I am not exactly sure when Mustafa joined our crew, but I am glad he is here now. We are in the mess tent in the Low Camp. He is working; I am avoiding work.
Mustafa is probably in his mid 30s. He is about medium height and build, has black hair, a dark complexion, worn-out leather shoes, and a baseball cap. He is of Kurdish descent (unlike our Turkish minders) and speaks no English.
I try to converse with him. Naturally since I don’t know either Turkish or Kurdish (or Farsi for that matter), it isn’t going well. My acute skills in “taxi-Arabic” do nothing to help matters either.
I motion to the top of the tent, “Rain?” My inflection is meant to suggest that this is a question. My wet boots suggest it is simply a recent and personal experience.
He replies, “deche.”
“Deche is rain?” I ask.
Mustafa shrugs without shifting from his squatted position. His eyes return to the propane stove. He is making dinner for the group. I suspect that this is a task he does regularly throughout the two month climbing season on Ağrı Dağı. He knows just how much food to buy, pack, and prepare for a party our size. At the moment he is stirring a frying pan full of diced sausage. The smell fills the large canvas tent and is magnificent.
Now that I think about it, I probably first saw Mustafa in Doğubayazıt, in the grocery store. He was carrying out the supplies that we would need for the week on the mountain. After helping to load these supplies onto the roof rack of the van, he climbed into the front seat and rode to Çevirme. From there he must have come by horse to the Low Camp. (That has to be it, I think.) I don’t remember seeing him at the hotel and I never saw him walking the trail.
I engage him not only because is it always wise to befriend the cook (not to mention the fact that he seems to be a nice guy), but also because Mustafa represents something very interesting to me. His culture is Kurdish. His language is Northern Kurmanji (or Kurdmanji), a modern-day descendant of the old Median tongue (remember the Medes and the Persians?). His local dialect has a name too, but is beyond my ear. Mustafa represents millions of people who live near the junction of Turkey, Iran, Iraq, and Syria. His distinct culture does not sit comfortably within the arbitrary boundaries of these political states, and does, from time to time, run afoul of them. In fact, sparks still fly from the yearning to unite this significant minority under the name of “Kurdistan.” The Turks, naturally, have attempted to douse these sparks, but with little success. The problem is most deeply felt in this corner of the country where Kurds are numerous, education is hard to come by, and poverty is rampant. As a way to overwrite this unique heritage and unify (read, “Turkify”) these folks, the Kurds were relabeled “mountain Turks.” Fortunately, the label did not stick any better than the law that made speaking Kurdish a crime against the state. Some of these harsher measures have been repealed in recent years. But it remains a deep-seated problem.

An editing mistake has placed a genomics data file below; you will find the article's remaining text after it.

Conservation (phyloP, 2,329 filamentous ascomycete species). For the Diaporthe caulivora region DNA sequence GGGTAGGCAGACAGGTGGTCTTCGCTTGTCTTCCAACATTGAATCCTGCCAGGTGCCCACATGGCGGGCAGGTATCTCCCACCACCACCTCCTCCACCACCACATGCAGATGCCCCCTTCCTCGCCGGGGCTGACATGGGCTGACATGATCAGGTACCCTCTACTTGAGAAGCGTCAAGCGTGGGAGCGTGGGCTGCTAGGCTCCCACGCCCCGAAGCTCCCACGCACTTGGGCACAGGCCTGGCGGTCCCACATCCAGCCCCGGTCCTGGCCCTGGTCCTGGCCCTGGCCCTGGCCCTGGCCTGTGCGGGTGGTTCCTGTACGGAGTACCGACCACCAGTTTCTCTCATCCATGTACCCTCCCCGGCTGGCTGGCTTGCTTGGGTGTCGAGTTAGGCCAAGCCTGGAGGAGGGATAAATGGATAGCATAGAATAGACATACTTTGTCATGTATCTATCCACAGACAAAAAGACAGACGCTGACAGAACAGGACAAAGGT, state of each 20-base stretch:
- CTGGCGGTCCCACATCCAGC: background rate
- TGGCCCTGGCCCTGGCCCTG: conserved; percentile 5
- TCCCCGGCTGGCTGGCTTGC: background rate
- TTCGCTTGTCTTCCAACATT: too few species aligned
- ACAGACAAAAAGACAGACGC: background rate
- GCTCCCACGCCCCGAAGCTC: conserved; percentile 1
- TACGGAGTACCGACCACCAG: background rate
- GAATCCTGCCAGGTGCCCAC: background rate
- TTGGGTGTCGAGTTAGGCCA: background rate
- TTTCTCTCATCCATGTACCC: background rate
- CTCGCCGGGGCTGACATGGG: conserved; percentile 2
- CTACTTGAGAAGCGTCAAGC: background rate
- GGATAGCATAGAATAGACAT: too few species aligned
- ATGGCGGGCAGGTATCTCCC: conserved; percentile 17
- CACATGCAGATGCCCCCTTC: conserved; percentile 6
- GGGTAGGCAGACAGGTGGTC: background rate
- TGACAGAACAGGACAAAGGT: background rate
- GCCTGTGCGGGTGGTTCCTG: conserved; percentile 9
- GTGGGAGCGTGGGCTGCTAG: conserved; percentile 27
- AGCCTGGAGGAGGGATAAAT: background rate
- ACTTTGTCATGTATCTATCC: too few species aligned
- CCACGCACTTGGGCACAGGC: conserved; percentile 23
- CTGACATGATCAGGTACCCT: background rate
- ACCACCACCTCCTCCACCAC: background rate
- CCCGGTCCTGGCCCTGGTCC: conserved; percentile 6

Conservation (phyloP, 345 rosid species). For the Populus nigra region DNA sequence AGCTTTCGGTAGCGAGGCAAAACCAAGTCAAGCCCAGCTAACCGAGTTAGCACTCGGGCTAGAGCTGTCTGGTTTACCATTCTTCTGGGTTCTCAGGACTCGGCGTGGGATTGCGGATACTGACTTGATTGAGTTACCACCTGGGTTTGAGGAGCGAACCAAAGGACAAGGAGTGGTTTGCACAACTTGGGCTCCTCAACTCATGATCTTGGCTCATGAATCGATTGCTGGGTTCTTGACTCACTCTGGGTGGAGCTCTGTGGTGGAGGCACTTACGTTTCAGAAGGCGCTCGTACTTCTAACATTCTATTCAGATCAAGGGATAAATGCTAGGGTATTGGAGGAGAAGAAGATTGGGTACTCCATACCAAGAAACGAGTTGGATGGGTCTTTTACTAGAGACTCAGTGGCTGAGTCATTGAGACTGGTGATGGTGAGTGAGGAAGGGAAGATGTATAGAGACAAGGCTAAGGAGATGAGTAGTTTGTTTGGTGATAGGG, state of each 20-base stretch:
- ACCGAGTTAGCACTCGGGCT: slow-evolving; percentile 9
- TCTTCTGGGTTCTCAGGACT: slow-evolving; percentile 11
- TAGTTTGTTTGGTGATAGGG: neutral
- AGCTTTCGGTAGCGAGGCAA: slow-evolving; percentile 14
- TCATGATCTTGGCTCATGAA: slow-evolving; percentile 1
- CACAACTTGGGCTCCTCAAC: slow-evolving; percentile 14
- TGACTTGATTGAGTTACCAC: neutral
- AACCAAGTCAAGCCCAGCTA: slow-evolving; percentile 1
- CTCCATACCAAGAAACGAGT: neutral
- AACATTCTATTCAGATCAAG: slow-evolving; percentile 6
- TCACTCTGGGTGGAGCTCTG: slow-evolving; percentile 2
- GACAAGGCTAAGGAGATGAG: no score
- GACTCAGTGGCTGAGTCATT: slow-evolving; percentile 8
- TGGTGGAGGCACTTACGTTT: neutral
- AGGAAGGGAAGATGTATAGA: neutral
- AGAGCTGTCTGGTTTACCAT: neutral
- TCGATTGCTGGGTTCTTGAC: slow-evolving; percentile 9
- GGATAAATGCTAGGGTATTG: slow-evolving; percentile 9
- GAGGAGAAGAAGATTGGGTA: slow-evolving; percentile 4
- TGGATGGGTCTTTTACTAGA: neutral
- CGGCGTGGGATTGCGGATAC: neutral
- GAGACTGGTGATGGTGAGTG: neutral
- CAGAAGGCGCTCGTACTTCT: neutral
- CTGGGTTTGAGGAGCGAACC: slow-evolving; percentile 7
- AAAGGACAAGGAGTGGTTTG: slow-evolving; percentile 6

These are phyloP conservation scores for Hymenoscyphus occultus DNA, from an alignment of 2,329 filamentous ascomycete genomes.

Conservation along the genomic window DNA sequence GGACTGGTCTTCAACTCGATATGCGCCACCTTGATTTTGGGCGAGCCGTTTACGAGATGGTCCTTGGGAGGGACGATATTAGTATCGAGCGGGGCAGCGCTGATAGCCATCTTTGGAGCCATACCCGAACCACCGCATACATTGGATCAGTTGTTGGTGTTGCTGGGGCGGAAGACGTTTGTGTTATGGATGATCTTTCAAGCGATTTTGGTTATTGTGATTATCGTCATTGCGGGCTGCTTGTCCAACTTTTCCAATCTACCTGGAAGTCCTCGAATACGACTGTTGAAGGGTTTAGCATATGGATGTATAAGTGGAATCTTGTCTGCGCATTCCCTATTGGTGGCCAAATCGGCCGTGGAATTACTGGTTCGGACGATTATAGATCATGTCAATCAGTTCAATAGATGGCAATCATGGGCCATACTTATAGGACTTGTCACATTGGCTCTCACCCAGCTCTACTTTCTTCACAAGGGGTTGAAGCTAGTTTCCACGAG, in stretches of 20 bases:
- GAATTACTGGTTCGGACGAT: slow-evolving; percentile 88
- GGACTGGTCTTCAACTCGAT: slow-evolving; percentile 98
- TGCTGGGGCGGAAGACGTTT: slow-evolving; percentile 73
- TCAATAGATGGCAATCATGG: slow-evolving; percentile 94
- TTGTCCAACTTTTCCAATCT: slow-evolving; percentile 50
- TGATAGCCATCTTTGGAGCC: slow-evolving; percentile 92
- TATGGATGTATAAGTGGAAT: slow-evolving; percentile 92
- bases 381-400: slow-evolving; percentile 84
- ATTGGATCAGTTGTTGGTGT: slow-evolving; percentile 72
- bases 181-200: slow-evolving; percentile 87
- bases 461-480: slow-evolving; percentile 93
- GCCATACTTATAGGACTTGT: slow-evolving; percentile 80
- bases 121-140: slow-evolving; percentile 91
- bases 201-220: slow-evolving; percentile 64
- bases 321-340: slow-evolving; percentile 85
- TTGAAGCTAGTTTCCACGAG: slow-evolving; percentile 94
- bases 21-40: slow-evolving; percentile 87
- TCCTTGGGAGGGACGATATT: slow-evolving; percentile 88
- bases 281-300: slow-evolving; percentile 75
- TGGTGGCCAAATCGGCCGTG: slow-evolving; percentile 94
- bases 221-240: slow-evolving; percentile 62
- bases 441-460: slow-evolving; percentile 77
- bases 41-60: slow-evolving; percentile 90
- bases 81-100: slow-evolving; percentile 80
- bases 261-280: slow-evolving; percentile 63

I drift back to the seditious lesson.
He is now looking at me, waiting for me to repeat the syllables. I try it again, this time with more focus. I squeeze out the sibilant -sh like a punctured tire. The phrase sounds something like “rose bush” in my ears.
“Yes!” Mustafa exclaims in perfect English.
I smile. He smiles. Another brick falls off the Babel tower. Well, perhaps. I believe my new phrase means “Good afternoon,” or “Good day,” or maybe even “Your wool cap of my donkey is on fire” in Kurmanji. Whatever.
“Sipas dekem (thank you), Mustafa.” I chirp awkwardly, as the lesson ends. I look forward to learning more about what it means to be Kurdish. I also look forward to the dinner in the pan.